Gannett Publishing owns some 26 newspapers around the country, and they sent out a decree this week that none of their outlets would publish mugshot galleries any longer. Claiming that these galleries – populated as they are by minorities – only reinforce the public’s perception that minorities are the ones disproportionately committing crime, newspapers like The Orlando Sentinel and the Tampa Bay Times will no longer put them in the paper.
We wouldn’t, after all, want something spurious like real-time statistics to get in the way of The Big Narrative.
“The galleries lack context and further negative stereotypes,” said Mark Katches of the Tampa Bay Times. “We think the data is an important resource that our newsroom will continue to analyze and watch carefully, but the galleries alone serve little journalistic purpose.”
Analyze, watch carefully, and shield from the public if it doesn’t match up with the agenda you’re trying to brainwash people into agreeing with, in other words. While we might ordinarily agree that mugshot galleries have a dubious journalistic purpose, if they run precisely contrary to this widespread narrative that police are going out of their way to brutalize innocent black men…well, then we’d say they have a pretty significant purpose, indeed. We have to guess that your real problem isn’t that they serve no purpose but that they don’t serve your purpose.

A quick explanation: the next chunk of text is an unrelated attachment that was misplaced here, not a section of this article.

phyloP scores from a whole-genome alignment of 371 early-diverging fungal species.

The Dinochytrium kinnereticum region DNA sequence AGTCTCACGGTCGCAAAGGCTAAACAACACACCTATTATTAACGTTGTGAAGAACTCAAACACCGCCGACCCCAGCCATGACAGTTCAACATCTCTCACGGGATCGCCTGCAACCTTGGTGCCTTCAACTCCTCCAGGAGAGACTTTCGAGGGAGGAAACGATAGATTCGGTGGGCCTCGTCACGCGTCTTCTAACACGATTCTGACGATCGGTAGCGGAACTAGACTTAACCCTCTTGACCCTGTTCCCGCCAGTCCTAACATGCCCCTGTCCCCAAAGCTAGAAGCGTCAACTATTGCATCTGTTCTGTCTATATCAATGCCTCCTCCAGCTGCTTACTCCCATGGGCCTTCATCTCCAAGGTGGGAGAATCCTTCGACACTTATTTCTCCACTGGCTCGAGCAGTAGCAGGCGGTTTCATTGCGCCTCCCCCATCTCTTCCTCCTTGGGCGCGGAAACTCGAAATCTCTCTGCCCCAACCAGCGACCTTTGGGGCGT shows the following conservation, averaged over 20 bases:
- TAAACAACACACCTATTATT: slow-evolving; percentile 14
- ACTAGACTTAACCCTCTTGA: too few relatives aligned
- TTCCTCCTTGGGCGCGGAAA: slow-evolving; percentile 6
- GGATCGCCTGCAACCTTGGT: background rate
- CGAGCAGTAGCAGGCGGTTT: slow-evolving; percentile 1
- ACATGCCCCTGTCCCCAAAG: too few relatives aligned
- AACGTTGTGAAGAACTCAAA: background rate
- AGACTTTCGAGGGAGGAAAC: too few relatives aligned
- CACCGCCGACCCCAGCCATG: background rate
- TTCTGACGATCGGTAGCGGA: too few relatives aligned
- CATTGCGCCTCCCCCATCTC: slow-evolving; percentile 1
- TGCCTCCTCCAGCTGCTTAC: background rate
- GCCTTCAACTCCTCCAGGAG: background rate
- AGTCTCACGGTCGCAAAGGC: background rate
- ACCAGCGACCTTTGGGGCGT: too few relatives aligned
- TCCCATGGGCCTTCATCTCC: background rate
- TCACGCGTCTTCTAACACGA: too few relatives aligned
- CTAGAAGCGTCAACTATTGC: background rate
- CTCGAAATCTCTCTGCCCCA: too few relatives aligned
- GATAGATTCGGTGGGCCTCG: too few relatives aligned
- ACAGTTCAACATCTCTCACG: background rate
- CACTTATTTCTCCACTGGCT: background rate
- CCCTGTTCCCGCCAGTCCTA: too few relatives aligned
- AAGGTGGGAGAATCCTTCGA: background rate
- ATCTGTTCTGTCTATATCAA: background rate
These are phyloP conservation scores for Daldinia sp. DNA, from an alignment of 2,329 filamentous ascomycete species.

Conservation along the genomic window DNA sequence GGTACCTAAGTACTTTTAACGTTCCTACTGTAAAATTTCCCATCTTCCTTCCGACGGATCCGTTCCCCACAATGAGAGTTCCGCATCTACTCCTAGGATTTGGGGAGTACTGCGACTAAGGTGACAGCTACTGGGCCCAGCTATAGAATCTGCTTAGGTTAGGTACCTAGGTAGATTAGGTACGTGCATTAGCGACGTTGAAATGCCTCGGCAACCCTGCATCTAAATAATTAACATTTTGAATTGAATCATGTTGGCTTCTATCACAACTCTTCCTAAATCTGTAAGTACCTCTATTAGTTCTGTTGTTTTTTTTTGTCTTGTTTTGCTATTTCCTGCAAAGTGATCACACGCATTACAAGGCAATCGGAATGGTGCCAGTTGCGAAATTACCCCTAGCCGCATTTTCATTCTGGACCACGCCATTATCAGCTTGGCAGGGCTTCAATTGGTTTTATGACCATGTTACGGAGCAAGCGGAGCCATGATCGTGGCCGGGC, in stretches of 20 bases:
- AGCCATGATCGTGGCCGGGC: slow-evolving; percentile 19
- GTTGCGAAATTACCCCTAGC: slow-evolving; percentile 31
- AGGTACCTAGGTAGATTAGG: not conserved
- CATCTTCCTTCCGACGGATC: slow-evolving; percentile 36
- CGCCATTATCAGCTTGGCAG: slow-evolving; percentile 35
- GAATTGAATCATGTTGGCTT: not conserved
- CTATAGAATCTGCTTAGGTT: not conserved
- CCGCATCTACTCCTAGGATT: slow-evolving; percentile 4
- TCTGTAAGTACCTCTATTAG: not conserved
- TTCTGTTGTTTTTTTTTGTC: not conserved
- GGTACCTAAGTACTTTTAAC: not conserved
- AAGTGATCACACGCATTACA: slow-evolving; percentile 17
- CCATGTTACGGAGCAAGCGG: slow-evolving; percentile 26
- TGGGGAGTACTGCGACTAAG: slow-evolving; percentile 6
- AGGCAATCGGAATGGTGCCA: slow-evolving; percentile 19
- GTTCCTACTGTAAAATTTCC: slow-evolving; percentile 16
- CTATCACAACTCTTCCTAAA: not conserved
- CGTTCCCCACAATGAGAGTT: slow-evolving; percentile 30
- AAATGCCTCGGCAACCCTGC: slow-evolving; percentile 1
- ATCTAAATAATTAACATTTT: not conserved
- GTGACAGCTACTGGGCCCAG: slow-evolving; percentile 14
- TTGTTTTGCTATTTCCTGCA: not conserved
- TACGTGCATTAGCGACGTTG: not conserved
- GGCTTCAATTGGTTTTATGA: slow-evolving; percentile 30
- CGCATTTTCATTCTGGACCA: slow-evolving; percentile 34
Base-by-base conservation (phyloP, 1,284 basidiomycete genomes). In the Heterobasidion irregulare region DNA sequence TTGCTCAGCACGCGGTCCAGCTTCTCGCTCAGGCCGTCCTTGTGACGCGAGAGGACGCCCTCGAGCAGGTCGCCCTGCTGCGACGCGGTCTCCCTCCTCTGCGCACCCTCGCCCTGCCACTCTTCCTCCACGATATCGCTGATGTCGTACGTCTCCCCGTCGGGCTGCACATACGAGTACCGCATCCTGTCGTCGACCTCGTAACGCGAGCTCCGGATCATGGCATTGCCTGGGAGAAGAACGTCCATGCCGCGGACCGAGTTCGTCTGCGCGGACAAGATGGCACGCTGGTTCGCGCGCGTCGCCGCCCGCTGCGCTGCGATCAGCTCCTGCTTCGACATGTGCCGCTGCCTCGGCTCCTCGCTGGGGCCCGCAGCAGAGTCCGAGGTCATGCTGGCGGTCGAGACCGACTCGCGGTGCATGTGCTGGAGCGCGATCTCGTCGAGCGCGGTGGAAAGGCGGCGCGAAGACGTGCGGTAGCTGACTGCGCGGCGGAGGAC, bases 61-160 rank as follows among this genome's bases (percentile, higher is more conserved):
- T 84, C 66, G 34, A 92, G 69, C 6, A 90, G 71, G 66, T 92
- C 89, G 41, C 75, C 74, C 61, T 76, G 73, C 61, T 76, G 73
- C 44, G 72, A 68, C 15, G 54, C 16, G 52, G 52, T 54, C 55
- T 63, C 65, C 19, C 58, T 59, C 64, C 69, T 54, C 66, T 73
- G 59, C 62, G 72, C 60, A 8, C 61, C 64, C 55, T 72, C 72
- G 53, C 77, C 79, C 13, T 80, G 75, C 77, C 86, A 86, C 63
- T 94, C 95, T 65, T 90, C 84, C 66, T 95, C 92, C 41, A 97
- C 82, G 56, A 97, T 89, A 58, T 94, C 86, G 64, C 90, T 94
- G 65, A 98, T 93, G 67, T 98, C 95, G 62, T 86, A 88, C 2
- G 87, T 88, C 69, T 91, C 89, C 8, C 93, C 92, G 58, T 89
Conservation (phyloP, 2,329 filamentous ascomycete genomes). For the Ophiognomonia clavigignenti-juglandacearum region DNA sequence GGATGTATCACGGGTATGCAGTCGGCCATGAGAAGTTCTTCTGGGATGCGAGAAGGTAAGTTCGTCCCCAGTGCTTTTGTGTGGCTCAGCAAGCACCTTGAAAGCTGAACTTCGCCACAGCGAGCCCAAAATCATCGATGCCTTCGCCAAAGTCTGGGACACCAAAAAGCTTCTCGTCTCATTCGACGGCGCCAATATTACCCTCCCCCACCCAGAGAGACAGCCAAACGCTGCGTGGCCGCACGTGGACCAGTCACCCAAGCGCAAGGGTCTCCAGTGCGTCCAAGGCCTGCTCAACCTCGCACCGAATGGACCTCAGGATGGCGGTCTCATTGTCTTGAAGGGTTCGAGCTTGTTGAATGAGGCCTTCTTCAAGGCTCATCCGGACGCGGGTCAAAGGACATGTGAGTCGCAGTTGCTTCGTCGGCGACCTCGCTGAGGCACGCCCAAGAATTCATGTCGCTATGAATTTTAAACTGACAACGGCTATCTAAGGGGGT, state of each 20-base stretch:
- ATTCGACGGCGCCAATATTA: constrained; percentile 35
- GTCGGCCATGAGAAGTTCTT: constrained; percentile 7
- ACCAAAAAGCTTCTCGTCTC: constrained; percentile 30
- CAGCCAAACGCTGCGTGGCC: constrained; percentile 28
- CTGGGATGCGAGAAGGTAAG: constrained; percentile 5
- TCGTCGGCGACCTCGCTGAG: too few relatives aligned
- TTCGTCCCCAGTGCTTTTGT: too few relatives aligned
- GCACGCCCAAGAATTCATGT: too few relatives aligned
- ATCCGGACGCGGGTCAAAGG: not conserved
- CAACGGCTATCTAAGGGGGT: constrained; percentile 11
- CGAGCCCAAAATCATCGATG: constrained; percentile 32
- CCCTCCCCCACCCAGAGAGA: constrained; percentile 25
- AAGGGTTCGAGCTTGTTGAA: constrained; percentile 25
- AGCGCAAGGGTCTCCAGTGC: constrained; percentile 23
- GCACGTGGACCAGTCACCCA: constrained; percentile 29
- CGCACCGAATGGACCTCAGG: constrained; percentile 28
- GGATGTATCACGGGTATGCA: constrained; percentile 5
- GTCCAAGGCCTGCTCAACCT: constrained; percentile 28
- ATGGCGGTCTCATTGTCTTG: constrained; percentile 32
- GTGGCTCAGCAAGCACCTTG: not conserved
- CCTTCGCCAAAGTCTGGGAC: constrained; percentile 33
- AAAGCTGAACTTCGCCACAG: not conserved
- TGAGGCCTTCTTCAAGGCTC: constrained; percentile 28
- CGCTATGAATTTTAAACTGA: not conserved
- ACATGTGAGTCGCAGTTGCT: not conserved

“Mugshot galleries presented without context may feed into negative stereotypes and, in our editorial judgment, are of limited news value. Instead, we will focus on the best ways to inform our readers by providing relevant information that will keep our communities safe and continuing to cover crime, as well as the public safety system,” Gannett said in a statement. “This policy change does not impact the use of mugshots associated with articles or other editorial content.”
But again, that term “negative stereotypes” is doing a lot of lifting in this statement. If you look at a week’s worth of mugshot galleries and conclude that most black people are criminals, then yes, you are buying into a fictitious stereotype. But if you look at those galleries and conclude that most criminals are black and brown people? Well, is that really a “stereotype,” negative or otherwise? It just seems like a direct stating of the facts.
We understand that those facts may be uncomfortable for intellectual liberals to stomach, but their aversion to the truth should not play any role in determining what the newspaper does and does not publish.